If you’ve a taste for scholarly review papers (and who doesn’t?!) and an interest in fear and learning (ditto), a rigorous but substantial treat awaits you, free, in the January issue of Nature Neuropsychopharmacology. Gregory Quirk, a former post-doc in the lab of fear-research pioneer Joe LeDoux (whom I once profiled in Scientific American Mind, is lead author on a review of what we know about how fear learning is extinguished (a poor term; fears are not so much extinguished as replaced by stronger lessons about not fearing) and then revived. He and co-author Kevin Meuller also discuss the potential for drugs for fear and anxiety disorders (OCD, PTSD, etc.) that seem to involve dysfunctions in fear extinction.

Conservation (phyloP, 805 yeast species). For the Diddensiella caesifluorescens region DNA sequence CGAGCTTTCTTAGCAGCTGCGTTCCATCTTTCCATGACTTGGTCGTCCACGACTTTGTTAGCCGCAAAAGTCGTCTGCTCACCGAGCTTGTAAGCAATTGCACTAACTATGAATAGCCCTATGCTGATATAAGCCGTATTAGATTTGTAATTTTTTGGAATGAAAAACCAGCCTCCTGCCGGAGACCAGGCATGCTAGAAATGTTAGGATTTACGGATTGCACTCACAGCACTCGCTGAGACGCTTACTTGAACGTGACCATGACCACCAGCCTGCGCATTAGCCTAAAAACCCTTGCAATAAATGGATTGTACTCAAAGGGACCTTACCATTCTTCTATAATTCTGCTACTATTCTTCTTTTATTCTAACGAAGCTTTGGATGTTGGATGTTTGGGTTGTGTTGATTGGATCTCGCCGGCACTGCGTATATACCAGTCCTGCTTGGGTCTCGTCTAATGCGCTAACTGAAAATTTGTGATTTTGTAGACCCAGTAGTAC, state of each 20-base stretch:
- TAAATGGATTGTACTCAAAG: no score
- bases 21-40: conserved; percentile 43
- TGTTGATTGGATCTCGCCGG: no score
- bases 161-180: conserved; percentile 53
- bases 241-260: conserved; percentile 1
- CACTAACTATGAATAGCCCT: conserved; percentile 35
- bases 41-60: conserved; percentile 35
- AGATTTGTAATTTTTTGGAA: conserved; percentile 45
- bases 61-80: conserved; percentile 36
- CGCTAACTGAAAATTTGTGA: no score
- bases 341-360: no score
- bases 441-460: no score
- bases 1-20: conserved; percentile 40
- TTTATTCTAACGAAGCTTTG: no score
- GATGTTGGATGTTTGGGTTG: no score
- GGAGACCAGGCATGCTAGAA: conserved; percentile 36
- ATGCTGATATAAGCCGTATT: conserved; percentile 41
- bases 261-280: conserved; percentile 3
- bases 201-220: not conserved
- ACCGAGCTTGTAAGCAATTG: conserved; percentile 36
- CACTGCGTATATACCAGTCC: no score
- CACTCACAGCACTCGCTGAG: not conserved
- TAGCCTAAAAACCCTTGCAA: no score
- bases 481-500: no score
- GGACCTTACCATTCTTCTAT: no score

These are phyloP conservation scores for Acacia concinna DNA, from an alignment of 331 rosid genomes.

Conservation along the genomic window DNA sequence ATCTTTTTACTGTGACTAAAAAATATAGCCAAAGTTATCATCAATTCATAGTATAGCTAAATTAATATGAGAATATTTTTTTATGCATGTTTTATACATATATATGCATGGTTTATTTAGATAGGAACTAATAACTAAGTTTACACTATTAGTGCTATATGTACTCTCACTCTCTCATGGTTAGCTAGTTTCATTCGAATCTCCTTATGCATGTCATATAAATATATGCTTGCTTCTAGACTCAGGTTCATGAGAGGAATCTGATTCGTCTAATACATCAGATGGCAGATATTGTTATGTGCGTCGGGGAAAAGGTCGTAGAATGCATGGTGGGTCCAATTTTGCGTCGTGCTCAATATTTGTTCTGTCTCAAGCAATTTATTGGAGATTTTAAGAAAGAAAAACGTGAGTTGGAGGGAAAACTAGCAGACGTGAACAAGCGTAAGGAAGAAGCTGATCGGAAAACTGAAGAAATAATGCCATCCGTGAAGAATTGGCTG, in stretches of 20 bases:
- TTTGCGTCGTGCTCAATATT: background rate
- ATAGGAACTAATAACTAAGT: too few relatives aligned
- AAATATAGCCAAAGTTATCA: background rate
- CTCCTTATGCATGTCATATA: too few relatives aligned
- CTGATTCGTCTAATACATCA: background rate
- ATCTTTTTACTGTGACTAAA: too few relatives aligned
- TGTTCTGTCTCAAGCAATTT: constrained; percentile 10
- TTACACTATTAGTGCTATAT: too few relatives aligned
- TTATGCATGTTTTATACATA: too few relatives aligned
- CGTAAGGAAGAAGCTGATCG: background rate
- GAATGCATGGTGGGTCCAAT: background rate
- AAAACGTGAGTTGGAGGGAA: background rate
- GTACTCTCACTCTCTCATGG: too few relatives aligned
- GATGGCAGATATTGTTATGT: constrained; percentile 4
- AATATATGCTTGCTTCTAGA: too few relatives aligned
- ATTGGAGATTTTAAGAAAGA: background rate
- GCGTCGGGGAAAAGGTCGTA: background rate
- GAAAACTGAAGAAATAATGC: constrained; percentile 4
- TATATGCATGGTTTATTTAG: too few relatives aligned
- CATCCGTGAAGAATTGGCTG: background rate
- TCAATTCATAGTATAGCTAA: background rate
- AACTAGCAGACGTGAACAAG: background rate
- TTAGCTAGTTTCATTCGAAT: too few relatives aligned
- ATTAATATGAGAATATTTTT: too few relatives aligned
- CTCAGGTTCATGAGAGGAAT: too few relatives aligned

Goods stuff for the heart. Here’s the abstract:
Emotional learning is necessary for individuals to survive and prosper. Once acquired, however, emotional associations are not always expressed. Indeed, the regulation of emotional expression under varying environmental conditions is essential for mental health. The simplest form of emotional regulation is extinction, in which conditioned responding to a stimulus decreases when the reinforcer is omitted. Two decades of research on the neural mechanisms of fear conditioning have laid the groundwork for understanding extinction. In this review, we summarize recent work on the neural mechanisms of extinction learning. Like other forms of learning, extinction occurs in three phases: acquisition, consolidation, and retrieval, each of which depends on specific structures (amygdala, prefrontal cortex, hippocampus) and molecular mechanisms (receptors and signaling pathways). Pharmacological methods to facilitate consolidation and retrieval of extinction, for both aversive and appetitive conditioning, are setting the stage for novel treatments for anxiety disorders and addictions.